Unlike most Americans, I was out of the country when 9/11 happened. Thus, my experience of the event was much different than that of many of my countrymen. September 11, 2001 was a normal day in Thailand. Classes weren’t cancelled. Everybody went to work. The buses were running. Nobody was huddled around TVs. Life went on. And September 12th was pretty much the same as the 11th.
Because of the time difference, I didn’t find out about the unfolding events in New York and Washington until 11 pm Thai local time (which is equivalent to 11 am EST). A Thai teacher from the college where I was teaching in Central Thailand messaged me on AIM to tell me something about planes crashing. The details were very confused. Using my slower-than-anything dial-up connection, I tried to access the CNN website to get the scoop, but it wouldn’t come up. I didn’t own a TV. Called my brother in New York City and I got his voicemail. Prayed and went to bed.
The next day, I went to teach English at the college, still not knowing much of what happened. I eventually found out, from the bits I could understand from the local Thai language newspaper and reading online. But the most eery thing for me was that I felt like I was the only person affected by it.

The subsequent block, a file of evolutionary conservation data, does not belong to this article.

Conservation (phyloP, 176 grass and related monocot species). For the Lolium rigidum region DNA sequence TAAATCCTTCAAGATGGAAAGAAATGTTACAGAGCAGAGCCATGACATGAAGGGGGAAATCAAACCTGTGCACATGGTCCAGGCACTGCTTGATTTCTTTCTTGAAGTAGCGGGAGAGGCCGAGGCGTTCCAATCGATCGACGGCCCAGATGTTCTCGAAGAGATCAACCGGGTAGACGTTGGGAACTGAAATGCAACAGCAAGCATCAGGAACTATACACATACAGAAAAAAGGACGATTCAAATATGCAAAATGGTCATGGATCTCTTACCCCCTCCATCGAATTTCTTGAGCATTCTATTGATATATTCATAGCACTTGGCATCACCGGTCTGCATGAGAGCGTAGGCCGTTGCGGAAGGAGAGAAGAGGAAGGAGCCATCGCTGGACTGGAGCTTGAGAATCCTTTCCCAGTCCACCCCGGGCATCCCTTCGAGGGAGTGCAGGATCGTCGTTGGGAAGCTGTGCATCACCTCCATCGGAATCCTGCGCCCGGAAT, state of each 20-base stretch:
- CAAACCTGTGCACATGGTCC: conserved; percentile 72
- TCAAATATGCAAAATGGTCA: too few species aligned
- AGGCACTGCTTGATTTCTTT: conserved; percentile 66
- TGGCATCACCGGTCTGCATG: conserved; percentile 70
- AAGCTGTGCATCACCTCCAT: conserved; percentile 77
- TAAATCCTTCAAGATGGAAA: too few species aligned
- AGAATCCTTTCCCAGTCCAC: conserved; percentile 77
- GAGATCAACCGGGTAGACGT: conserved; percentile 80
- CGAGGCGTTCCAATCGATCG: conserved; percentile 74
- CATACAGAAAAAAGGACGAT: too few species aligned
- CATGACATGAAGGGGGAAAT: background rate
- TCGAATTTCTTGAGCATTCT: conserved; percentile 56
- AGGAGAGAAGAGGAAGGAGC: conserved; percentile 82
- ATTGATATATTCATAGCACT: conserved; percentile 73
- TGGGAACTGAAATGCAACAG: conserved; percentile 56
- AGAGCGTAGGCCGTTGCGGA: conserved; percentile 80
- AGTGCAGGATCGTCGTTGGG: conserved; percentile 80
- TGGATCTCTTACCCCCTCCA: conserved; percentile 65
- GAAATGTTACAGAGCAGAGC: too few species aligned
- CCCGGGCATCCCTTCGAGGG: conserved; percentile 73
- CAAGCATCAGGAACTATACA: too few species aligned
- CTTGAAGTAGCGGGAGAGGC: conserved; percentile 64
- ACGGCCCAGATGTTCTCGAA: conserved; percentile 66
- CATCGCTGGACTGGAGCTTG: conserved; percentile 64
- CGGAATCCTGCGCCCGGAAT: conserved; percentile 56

Some Thai colleagues expressed sympathy for what happened in the U.S. That was good. I wore a black dress shirt with an American flag tie to class. My students asked why I was dressed like that. I explained and some guys in the back of the room said, “Boom!” while smacking their hands together, and laughed. I was not amused.
They didn’t get it. One of the odd things about living overseas is that you don’t share in national events that happen in the home country in the same way that you would if you were there. For the Thai people, the events of 9/11 were merely an important news story that happened far away. It had no real impact on their daily lives. They didn’t know anybody who lived in New York City. Many of them couldn’t have told me where New York City was on a map.
Of course, it would have been unfair to expect the Thai to react the same way that I did. When you hear about an earthquake, bombing, or some other crisis in some other country, it doesn’t really affect you, does it? But in a globalized world, it is good to keep in mind that something that is “just a story in the paper” for one person might be a traumatic event with personal consequences for the immigrant family next door, or foreign co-worker or friend.
Image: Guy Denning